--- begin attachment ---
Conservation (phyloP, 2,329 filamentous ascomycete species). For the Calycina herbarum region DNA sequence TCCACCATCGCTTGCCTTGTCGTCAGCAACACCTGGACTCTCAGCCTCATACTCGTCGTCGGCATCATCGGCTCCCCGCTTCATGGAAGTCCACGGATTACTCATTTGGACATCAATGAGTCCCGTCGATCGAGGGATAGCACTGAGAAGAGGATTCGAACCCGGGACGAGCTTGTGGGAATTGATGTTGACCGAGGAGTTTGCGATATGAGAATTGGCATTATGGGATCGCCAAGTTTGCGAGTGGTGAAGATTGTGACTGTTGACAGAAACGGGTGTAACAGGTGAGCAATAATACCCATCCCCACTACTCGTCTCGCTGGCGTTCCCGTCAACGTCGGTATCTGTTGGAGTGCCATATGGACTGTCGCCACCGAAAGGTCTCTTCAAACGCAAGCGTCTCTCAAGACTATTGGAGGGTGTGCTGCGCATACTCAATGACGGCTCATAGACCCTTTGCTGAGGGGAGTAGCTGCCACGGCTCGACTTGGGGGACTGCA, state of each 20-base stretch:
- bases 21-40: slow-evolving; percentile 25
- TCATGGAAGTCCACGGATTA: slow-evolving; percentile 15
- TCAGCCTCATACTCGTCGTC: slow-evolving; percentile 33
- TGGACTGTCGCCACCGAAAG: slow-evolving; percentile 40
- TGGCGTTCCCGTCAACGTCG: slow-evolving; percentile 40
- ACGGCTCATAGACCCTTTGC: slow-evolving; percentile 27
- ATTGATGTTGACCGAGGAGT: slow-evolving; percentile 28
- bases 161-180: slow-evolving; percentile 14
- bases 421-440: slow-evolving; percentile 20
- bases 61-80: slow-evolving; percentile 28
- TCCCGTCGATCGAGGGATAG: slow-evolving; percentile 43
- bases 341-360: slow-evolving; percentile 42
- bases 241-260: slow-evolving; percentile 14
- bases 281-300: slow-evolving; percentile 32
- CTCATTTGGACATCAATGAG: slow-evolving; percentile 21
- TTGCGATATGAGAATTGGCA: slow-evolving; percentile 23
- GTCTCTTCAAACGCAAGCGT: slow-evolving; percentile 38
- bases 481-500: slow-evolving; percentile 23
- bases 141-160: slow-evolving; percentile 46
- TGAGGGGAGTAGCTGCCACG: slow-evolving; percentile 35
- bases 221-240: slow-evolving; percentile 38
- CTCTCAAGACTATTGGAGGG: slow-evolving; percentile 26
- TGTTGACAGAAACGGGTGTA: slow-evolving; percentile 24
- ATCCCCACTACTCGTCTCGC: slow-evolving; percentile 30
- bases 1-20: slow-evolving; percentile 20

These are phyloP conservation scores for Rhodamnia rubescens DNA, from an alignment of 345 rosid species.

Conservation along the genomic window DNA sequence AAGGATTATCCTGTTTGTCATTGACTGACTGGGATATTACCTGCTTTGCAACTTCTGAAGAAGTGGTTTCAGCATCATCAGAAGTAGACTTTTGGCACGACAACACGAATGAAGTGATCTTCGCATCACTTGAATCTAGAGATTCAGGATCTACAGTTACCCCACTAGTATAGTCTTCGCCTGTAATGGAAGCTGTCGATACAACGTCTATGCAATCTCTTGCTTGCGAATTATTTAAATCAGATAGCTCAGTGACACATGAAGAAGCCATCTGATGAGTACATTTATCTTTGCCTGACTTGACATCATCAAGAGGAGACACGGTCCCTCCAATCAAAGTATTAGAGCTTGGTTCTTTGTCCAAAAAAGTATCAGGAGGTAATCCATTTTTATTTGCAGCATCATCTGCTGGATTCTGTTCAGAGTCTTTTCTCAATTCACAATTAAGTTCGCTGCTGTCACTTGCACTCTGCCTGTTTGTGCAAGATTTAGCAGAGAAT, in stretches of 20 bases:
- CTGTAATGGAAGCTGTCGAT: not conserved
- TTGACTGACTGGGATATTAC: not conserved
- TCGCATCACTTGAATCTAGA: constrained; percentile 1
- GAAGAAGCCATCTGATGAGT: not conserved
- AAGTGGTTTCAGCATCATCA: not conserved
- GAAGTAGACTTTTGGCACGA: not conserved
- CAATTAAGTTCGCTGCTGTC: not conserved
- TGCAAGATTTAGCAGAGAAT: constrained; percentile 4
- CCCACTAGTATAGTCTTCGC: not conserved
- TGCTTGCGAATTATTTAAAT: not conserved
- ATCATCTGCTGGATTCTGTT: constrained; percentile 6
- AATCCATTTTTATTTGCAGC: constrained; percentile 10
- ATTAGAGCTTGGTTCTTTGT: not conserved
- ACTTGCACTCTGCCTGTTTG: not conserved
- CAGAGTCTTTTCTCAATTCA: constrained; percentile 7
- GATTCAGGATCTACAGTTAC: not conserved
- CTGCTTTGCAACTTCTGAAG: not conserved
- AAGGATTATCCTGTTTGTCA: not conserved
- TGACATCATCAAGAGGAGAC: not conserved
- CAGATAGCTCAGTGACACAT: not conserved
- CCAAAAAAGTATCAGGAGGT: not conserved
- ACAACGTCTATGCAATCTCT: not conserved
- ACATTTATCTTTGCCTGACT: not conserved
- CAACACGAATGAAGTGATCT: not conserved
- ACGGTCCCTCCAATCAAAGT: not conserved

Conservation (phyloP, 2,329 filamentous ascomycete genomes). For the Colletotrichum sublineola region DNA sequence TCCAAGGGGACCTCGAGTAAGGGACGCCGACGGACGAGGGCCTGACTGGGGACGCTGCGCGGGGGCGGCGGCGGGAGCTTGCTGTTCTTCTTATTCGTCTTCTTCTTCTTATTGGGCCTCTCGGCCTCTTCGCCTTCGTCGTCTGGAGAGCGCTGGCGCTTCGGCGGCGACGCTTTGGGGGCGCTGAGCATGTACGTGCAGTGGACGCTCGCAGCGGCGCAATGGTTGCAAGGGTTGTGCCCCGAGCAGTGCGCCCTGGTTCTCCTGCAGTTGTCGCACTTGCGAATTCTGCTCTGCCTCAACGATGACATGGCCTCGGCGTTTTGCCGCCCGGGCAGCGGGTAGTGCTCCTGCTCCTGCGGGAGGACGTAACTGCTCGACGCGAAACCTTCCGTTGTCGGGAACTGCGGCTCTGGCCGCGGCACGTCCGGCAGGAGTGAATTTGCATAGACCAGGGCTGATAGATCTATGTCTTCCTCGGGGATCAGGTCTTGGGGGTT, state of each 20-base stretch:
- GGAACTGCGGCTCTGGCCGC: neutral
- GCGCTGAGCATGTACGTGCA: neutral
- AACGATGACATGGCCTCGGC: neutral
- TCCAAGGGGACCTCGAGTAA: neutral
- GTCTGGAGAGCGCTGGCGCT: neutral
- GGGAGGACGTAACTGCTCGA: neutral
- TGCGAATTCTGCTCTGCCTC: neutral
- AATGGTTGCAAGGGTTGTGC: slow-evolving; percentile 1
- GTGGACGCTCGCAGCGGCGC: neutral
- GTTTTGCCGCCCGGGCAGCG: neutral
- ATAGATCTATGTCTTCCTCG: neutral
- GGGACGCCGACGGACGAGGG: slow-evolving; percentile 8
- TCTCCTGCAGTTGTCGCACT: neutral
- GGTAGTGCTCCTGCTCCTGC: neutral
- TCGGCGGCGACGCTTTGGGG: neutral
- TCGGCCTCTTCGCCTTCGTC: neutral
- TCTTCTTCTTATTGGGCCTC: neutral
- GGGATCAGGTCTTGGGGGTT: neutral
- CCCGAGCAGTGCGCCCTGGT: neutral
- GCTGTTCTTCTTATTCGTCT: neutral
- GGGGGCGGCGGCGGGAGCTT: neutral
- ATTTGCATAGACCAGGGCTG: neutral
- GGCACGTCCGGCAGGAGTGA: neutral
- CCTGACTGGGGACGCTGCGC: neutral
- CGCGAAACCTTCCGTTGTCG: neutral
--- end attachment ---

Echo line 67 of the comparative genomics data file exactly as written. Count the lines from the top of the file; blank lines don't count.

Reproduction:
- TCTCCTGCAGTTGTCGCACT: neutral